Childhood obesity represents an important public health issue worldwide and is strongly linked to metabolic alterations such as hypertension, insulin resistance, and dyslipidemia. The constellation of these conditions is commonly known as Metabolic Syndrome (MetS). Metabolic syndrome is not just a simple cluster of metabolic complications due to excess of adipose tissue, but is considered a risk factor for cardiovascular diseases. Evidence from several human and animal studies suggests that environmental and nutritional exposure during pregnancy may affect the newborn development and future health through epigenetic changes, playing a potential role in determining obesity and obesity-related complications. Understanding how nutritional epigenetic mechanisms contribute to the “transgenerational risk” for obesity and metabolic dysfunction is crucial in order to develop early prevention strategies for children’s health. Nutrigenetics is the science that studies the role of nutrients in gene expression. Long Chain Polyunsaturated Fatty Acids (LCPUFAs) are known for their health benefits, especially in relation to their ability to modulate inflammation and improve some obesity-associated comorbidities, mainly by decreasing plasma triglycerides. Recent nutrigenetic research is focusing on the potential role of LCPUFAs in influencing epigenetic markers. In this review, we present the most recent updates about the possible interaction between n-3 LCPUFAs and epigenetic pathways in metabolic syndrome. Literature from MEDLINE®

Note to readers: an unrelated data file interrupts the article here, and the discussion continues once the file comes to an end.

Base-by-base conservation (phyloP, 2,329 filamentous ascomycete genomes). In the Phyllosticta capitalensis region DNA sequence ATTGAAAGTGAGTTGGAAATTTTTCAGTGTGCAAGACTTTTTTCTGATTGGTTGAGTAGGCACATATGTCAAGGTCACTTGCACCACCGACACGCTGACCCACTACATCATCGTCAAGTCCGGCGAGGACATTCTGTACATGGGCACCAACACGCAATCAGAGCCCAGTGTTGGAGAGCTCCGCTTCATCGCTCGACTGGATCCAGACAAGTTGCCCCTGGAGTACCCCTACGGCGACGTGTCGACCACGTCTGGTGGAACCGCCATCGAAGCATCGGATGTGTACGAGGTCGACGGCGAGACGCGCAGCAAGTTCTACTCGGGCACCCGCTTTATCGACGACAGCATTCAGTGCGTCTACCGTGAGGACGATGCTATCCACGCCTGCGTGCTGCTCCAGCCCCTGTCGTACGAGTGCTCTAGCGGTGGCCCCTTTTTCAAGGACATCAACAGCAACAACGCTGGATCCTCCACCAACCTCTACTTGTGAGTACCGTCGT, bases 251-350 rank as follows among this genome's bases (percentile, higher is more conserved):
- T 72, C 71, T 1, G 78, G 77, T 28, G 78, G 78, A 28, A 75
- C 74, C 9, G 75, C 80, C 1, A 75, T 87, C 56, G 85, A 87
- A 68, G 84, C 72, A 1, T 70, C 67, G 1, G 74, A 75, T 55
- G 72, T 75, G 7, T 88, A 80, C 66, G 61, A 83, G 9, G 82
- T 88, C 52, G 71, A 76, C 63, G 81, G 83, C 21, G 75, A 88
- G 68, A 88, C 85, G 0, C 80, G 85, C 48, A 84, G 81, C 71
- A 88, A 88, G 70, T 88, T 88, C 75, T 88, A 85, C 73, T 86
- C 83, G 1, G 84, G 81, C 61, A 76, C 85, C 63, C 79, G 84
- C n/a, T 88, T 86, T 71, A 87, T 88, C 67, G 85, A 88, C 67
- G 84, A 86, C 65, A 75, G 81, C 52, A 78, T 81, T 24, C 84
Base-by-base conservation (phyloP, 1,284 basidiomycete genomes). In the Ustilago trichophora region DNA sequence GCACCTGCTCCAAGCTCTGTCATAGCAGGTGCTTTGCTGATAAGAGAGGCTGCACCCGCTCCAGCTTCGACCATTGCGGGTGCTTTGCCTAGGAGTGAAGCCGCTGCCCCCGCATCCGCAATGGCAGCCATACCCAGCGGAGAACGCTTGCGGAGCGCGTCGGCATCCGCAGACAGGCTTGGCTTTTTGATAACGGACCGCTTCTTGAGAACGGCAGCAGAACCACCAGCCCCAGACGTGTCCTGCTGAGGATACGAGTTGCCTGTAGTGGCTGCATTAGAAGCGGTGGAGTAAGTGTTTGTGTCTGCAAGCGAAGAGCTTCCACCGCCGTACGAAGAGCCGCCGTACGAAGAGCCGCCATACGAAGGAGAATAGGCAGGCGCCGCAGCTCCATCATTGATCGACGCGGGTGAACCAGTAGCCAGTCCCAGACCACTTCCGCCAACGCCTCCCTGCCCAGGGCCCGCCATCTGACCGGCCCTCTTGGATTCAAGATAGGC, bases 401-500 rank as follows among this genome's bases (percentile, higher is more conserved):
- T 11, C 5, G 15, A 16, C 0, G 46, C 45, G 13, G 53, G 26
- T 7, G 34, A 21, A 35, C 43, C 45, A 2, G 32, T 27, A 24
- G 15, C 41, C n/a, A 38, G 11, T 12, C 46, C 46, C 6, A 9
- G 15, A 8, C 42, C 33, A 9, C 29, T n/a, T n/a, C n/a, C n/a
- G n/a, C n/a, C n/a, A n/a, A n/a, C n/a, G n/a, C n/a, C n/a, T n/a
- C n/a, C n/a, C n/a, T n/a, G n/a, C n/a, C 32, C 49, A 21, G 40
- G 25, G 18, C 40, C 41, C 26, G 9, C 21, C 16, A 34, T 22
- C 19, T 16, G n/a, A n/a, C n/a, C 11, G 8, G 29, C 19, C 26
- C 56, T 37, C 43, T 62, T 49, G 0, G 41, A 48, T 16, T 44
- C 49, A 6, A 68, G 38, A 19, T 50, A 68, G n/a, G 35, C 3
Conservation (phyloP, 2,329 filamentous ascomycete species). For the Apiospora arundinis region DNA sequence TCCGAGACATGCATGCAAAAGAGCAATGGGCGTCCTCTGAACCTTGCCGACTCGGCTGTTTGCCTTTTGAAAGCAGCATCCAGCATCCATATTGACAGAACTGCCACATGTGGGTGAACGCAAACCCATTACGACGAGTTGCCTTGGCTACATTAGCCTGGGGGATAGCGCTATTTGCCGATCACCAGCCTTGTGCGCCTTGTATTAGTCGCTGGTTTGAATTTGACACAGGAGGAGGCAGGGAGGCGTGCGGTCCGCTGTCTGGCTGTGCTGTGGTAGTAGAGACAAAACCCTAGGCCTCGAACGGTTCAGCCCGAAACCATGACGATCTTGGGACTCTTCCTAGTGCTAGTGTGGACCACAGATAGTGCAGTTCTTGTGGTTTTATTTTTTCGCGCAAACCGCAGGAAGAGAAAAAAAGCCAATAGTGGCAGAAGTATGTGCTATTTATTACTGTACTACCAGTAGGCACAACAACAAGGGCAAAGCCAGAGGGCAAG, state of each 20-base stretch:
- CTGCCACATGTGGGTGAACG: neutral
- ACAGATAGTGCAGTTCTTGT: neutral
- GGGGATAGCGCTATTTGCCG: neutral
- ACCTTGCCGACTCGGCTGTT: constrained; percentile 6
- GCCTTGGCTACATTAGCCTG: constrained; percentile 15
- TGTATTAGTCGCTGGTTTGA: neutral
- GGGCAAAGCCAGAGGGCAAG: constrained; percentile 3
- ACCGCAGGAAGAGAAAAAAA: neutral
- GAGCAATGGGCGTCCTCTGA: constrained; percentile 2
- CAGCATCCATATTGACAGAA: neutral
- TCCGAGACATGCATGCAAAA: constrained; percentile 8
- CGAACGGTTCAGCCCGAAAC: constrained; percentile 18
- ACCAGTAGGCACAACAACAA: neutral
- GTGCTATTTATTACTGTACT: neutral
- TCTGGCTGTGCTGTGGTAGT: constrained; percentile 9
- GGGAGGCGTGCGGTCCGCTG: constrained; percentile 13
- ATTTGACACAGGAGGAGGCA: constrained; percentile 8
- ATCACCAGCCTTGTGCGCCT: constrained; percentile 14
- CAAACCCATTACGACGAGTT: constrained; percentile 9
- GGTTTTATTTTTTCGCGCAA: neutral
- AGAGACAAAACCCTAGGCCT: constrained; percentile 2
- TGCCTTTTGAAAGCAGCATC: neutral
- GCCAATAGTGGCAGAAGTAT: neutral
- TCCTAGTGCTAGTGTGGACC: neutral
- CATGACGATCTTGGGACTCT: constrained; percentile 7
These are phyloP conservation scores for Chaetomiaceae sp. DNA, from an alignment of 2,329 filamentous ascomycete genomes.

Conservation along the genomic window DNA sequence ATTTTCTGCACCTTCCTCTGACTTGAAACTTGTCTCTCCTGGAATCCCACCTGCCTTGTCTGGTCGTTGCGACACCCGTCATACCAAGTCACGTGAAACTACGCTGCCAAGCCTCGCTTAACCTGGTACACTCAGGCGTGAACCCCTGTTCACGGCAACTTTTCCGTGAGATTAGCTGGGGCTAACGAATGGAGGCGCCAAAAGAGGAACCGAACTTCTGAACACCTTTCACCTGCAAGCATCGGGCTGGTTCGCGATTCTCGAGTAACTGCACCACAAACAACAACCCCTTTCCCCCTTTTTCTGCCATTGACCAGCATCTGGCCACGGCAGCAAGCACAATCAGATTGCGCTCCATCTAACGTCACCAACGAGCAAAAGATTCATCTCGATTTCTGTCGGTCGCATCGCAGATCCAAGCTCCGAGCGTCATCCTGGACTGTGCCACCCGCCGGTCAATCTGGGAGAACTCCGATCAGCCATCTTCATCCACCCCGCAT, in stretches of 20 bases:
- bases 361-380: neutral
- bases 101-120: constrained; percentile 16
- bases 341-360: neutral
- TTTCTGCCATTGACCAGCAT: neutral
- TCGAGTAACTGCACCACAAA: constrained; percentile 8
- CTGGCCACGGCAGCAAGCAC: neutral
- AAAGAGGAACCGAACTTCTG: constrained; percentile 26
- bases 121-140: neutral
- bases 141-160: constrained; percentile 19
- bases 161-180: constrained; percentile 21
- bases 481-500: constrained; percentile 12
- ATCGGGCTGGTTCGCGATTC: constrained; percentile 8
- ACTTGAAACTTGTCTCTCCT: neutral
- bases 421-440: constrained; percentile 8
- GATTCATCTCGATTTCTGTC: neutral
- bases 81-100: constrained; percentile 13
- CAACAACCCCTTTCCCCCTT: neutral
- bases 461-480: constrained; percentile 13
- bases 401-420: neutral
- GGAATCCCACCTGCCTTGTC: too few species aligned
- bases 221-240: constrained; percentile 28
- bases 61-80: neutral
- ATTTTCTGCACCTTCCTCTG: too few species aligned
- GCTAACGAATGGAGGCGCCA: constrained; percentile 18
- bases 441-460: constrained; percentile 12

and the Cochrane database between May 2005 and December 2018 has been scanned.
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